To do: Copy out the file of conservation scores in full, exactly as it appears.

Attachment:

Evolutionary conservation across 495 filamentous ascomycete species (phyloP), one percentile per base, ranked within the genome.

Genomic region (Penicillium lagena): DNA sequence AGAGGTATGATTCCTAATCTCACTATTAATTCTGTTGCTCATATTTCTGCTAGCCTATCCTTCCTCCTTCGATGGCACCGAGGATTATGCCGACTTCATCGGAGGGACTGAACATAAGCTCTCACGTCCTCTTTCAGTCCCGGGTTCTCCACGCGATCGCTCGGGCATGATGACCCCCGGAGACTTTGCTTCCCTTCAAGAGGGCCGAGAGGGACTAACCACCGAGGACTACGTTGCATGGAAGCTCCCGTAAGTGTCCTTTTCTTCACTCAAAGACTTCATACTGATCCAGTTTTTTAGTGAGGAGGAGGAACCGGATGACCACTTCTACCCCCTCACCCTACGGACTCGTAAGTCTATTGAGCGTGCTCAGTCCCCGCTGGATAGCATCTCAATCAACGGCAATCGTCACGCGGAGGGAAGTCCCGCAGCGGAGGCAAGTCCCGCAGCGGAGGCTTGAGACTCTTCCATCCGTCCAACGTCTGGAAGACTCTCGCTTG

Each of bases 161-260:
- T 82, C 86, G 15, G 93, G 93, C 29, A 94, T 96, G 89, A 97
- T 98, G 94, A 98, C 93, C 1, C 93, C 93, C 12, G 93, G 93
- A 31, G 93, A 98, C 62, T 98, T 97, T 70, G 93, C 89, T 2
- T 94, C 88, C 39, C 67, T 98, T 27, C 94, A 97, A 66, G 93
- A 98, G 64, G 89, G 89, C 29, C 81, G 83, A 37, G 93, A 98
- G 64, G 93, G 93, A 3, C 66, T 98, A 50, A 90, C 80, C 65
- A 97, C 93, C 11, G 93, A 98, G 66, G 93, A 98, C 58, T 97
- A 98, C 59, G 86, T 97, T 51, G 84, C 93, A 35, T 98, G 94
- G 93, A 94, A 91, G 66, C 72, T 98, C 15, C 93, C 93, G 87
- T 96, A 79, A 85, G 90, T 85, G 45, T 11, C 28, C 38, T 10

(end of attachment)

Evolutionary conservation across 495 filamentous ascomycete species (phyloP), one percentile per base, ranked within the genome.

Genomic region (Penicillium lagena): DNA sequence AGAGGTATGATTCCTAATCTCACTATTAATTCTGTTGCTCATATTTCTGCTAGCCTATCCTTCCTCCTTCGATGGCACCGAGGATTATGCCGACTTCATCGGAGGGACTGAACATAAGCTCTCACGTCCTCTTTCAGTCCCGGGTTCTCCACGCGATCGCTCGGGCATGATGACCCCCGGAGACTTTGCTTCCCTTCAAGAGGGCCGAGAGGGACTAACCACCGAGGACTACGTTGCATGGAAGCTCCCGTAAGTGTCCTTTTCTTCACTCAAAGACTTCATACTGATCCAGTTTTTTAGTGAGGAGGAGGAACCGGATGACCACTTCTACCCCCTCACCCTACGGACTCGTAAGTCTATTGAGCGTGCTCAGTCCCCGCTGGATAGCATCTCAATCAACGGCAATCGTCACGCGGAGGGAAGTCCCGCAGCGGAGGCAAGTCCCGCAGCGGAGGCTTGAGACTCTTCCATCCGTCCAACGTCTGGAAGACTCTCGCTTG

Each of bases 161-260:
- T 82, C 86, G 15, G 93, G 93, C 29, A 94, T 96, G 89, A 97
- T 98, G 94, A 98, C 93, C 1, C 93, C 93, C 12, G 93, G 93
- A 31, G 93, A 98, C 62, T 98, T 97, T 70, G 93, C 89, T 2
- T 94, C 88, C 39, C 67, T 98, T 27, C 94, A 97, A 66, G 93
- A 98, G 64, G 89, G 89, C 29, C 81, G 83, A 37, G 93, A 98
- G 64, G 93, G 93, A 3, C 66, T 98, A 50, A 90, C 80, C 65
- A 97, C 93, C 11, G 93, A 98, G 66, G 93, A 98, C 58, T 97
- A 98, C 59, G 86, T 97, T 51, G 84, C 93, A 35, T 98, G 94
- G 93, A 94, A 91, G 66, C 72, T 98, C 15, C 93, C 93, G 87
- T 96, A 79, A 85, G 90, T 85, G 45, T 11, C 28, C 38, T 10